United States President Donald Trump and his administration plan a nearly 30 percent budget cut to the U.S. Department of State and USAID programs, the Wall Street Journal reports. Those cuts, part of a first look at the 2018 budget, will be announced later on Thursday.
That may mean some steep cuts in foreign aid, which amounted to USD$36.5 billion in 2017 through more than 20 different U.S. agencies, including the Department of Defense, U.S. African Development Foundation, the Peace Corps and other programs.
In addition to continental support for the African Union, Power Africa and regional programs, there is a USAID presence in dozens of countries. They include maternal health funding in Tanzania, post-conflict children’s education support in Mali, malaria prevention in Madagascar and training programs for women to enter political life in Sierra Leone.
Trump, who has championed a more protectionist stance for the U.S., wants to increase military spending while slashing costs in other areas. Questions about foreign aid to Africa arose in January after reports that a survey questionnaire had been sent to American government employees that asked hard and often negatively framed questions about foreign aid, counterterrorism efforts and diplomacy.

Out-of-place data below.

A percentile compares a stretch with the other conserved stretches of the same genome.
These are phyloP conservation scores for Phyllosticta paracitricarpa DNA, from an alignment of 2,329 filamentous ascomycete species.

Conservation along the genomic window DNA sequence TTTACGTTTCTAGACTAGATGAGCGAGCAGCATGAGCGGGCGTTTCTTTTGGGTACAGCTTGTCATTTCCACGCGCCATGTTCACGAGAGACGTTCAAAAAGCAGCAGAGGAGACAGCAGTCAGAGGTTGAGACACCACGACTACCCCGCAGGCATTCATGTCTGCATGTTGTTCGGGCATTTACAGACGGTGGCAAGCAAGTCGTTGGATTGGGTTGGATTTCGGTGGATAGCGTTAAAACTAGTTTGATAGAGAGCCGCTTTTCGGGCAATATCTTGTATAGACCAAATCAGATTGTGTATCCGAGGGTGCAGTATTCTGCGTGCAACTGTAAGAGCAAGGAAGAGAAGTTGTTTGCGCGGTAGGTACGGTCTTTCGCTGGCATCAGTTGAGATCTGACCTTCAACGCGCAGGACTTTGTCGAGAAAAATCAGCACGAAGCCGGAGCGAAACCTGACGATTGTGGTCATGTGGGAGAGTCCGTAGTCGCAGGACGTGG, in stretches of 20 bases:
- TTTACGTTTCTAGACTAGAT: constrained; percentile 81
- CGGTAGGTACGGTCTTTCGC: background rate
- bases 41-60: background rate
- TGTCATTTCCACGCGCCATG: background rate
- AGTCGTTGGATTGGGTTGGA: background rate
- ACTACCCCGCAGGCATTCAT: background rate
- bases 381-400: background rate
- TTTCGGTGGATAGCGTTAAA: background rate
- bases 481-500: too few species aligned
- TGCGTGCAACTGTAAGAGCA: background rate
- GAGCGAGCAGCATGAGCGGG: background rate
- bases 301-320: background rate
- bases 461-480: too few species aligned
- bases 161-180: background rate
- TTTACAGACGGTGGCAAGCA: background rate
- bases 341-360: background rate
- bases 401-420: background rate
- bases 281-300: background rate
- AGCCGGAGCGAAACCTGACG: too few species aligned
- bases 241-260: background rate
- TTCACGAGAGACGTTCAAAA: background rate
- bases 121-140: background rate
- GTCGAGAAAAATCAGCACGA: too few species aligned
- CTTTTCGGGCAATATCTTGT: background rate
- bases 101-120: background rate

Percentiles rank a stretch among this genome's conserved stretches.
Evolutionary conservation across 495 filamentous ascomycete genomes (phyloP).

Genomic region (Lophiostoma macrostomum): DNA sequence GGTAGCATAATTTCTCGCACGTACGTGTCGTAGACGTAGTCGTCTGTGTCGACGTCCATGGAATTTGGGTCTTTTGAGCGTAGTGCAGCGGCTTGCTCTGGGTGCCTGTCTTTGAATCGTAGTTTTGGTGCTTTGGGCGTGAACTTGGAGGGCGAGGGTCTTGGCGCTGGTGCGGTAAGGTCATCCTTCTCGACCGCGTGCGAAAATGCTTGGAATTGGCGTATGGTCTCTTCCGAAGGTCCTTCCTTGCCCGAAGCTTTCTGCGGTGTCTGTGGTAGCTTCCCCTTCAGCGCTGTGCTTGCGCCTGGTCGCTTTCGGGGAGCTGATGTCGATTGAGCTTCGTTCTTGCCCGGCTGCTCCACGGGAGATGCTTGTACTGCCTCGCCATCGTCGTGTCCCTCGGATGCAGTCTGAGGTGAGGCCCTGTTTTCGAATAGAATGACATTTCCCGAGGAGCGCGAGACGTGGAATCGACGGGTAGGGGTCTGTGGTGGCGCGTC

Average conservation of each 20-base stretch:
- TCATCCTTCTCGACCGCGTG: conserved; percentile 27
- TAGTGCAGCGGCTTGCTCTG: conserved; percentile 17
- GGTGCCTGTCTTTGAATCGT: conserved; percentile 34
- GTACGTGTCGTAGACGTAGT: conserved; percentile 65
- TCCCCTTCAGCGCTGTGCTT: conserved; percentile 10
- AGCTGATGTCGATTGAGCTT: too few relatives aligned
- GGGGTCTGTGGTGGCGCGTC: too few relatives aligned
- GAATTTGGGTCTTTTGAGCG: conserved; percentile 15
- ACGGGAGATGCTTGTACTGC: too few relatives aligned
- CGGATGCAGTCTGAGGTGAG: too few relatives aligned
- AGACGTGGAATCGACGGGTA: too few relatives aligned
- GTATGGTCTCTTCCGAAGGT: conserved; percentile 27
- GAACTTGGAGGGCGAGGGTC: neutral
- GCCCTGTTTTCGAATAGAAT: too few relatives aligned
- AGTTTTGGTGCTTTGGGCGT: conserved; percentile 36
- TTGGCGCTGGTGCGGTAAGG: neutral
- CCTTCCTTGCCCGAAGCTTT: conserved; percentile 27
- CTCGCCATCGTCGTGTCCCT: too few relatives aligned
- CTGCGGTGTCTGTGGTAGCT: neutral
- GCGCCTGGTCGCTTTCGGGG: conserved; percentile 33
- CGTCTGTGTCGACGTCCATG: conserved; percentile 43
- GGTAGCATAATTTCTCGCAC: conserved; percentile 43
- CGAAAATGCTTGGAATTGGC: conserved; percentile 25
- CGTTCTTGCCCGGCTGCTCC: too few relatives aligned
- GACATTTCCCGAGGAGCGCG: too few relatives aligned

“We’ve been fighting al-Shabaab for a decade, why haven’t we won?” posed one question, according to the Washington Post. “With so much corruption in Africa, how much of our funding is stolen? Why should we spend these funds on Africa when we are suffering here in the U.S.?” asks another series.
The questions also emphasized China’s role in Africa and America’s competitive position, along with funding for health crises including AIDS and Ebola. Already, some health clinics in African countries – Kenya and Uganda among them – face cuts because of Trump’s January decision to reinstate the ban on discussing abortion, often called the global gag rule.
For a look at America’s current foreign aid commitments, see the ForeignAssistance.gov site linked here.